Whose window is that?
Sometime in last century, deep within the golden age of love, peace, and flower power, I knew a woman named Bonnie. At the time she was in her early thirties. However she was of Chinese descent and could pass for a teenager, and pass she did, bopping around and about with the best of them.
Bonnie and several of her like minded souls dwelt in a large mansion in Newton, MA. It had been the residence of a respectable doctor who used some of its many rooms as his office; now it was the site of a commune. It was a nice old place, full of curious nooks and crannies, wandering halls, and little closets tucked beneath stairs. It was a wonderful place to live if you but had a staff of servants to clean the place.
One day the residents were out on the lawn enjoying a pleasant summer day. Bonnie looked up at the house, pointed at a window on the second floor and said, "That's my bedroom window." Everybody ran around pointing at windows, saying, "That's my window." There was a bit of muddle at first but eventually they got it all sorted out, and everybody was paired off with their own window. There was only one catch....
[Insert Twilight Zone music here]
...There was a window left over. It wasn't in a bathroom or anything like that. In fact it was between the windows of two bedrooms that, as far as anybody knew, were right next to each other.
The residents of the commune began a search. Eventually they discovered that one of those closets tucked underneath a stairs had a little door that opened up into a small shaft that went up to the attic. At one end of the attic was a small room, perhaps four feet by four, with a chair and a window.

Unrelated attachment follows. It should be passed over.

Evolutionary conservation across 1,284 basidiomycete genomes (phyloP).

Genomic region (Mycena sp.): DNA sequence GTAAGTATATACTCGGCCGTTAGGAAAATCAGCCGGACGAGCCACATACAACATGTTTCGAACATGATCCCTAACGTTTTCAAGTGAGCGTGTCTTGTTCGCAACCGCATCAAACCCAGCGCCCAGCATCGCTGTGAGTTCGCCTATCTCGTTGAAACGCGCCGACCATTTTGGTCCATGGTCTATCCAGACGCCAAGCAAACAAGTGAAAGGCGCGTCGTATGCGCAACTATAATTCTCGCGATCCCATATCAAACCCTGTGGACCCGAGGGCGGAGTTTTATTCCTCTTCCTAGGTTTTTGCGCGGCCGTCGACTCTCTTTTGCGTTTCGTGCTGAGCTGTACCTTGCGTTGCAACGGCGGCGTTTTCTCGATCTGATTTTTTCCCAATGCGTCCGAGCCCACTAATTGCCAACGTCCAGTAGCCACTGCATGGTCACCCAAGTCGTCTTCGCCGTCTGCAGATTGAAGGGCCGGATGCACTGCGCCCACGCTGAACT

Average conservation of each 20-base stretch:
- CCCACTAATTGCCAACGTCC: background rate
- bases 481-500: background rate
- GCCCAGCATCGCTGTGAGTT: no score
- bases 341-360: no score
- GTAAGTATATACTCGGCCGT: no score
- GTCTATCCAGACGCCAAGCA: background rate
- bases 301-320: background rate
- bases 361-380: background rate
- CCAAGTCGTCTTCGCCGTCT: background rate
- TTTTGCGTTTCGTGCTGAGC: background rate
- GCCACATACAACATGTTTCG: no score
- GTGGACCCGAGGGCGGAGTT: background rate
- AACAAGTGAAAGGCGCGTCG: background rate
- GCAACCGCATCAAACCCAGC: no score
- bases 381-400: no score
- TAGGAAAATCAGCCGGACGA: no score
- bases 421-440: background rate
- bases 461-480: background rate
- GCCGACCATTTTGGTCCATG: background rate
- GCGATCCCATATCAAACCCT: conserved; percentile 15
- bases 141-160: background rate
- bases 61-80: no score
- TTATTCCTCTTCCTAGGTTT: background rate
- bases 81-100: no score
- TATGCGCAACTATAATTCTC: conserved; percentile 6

Eventually they decided that the house must have been in the underground railway, one of the safe houses for runaway slaves as they made their way to Canada. That chair may have been the very one that black men sat upon as they watched out for the window for the possible arrival of bounty hunters eager to snatch a runaway slave from freedom and send him back to slavery.
It only occurs to me now that there must have been a priests hole as well, a place that a runaway slave could hide if a bounty hunter actually showed up. The little room was hidden but it wasn't safe. The resident might well have been seen through the window. If there was one, though, the communards never found it.
I suppose that is as it should be. A house like that has its secrets, and it is only right that some of them should remain ... secret.
This page was last updated August 1, 2006.